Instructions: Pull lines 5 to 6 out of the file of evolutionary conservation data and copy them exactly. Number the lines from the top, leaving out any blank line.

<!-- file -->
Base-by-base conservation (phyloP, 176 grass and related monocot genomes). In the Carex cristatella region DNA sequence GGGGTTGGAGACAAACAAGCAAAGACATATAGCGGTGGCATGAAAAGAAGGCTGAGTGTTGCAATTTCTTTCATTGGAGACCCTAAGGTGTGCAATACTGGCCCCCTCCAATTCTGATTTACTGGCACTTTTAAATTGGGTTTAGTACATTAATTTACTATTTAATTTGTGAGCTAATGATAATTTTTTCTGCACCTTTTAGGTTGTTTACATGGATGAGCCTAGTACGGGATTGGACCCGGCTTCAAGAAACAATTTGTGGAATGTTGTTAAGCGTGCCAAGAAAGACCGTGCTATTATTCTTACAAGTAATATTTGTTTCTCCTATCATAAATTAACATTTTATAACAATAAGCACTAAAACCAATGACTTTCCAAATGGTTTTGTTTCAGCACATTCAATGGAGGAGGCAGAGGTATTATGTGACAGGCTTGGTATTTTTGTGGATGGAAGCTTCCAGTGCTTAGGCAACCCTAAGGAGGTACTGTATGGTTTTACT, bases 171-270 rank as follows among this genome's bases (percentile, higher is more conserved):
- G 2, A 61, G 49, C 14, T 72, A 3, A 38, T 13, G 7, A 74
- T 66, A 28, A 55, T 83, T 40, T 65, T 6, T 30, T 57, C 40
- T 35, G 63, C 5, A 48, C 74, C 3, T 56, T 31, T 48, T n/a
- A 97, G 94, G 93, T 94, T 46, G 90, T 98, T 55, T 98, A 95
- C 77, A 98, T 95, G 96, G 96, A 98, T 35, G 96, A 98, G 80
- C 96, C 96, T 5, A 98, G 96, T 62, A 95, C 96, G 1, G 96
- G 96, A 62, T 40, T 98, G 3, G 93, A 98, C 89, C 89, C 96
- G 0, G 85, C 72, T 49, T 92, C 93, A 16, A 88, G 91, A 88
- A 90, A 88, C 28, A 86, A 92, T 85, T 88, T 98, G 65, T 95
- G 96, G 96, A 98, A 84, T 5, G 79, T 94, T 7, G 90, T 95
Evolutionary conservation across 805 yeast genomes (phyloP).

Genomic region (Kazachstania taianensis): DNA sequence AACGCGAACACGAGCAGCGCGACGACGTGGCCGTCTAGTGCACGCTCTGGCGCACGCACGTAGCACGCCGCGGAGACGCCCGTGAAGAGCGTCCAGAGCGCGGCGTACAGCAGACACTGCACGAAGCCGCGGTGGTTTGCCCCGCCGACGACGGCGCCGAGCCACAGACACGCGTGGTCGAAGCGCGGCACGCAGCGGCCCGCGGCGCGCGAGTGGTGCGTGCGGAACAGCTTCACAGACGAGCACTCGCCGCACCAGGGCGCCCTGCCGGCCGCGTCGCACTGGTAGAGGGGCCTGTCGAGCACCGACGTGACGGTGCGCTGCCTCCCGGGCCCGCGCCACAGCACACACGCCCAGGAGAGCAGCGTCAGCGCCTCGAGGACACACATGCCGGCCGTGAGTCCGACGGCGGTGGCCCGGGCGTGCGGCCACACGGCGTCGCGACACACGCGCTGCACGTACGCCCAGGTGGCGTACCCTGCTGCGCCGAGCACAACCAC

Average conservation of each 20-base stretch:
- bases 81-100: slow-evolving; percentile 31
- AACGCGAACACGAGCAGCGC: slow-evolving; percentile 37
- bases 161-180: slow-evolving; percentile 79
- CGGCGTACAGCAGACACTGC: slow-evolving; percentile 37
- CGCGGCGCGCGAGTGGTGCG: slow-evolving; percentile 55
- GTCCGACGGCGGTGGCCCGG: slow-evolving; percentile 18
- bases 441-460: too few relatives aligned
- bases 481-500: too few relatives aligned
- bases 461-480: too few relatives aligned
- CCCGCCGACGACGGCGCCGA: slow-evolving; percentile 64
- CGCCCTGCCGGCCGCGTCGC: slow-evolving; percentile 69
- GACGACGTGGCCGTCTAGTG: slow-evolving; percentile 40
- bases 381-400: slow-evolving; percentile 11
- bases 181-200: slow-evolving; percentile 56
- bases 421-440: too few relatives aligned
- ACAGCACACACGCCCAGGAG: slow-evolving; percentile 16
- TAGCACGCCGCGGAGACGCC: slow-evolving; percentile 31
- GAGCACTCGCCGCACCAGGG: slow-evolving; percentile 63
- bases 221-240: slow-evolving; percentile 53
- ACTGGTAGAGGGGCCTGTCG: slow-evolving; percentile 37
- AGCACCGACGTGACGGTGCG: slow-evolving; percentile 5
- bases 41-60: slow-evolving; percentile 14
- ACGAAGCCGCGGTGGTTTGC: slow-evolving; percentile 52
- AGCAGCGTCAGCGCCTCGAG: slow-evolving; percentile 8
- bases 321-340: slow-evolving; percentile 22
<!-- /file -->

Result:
- A 97, G 94, G 93, T 94, T 46, G 90, T 98, T 55, T 98, A 95
- C 77, A 98, T 95, G 96, G 96, A 98, T 35, G 96, A 98, G 80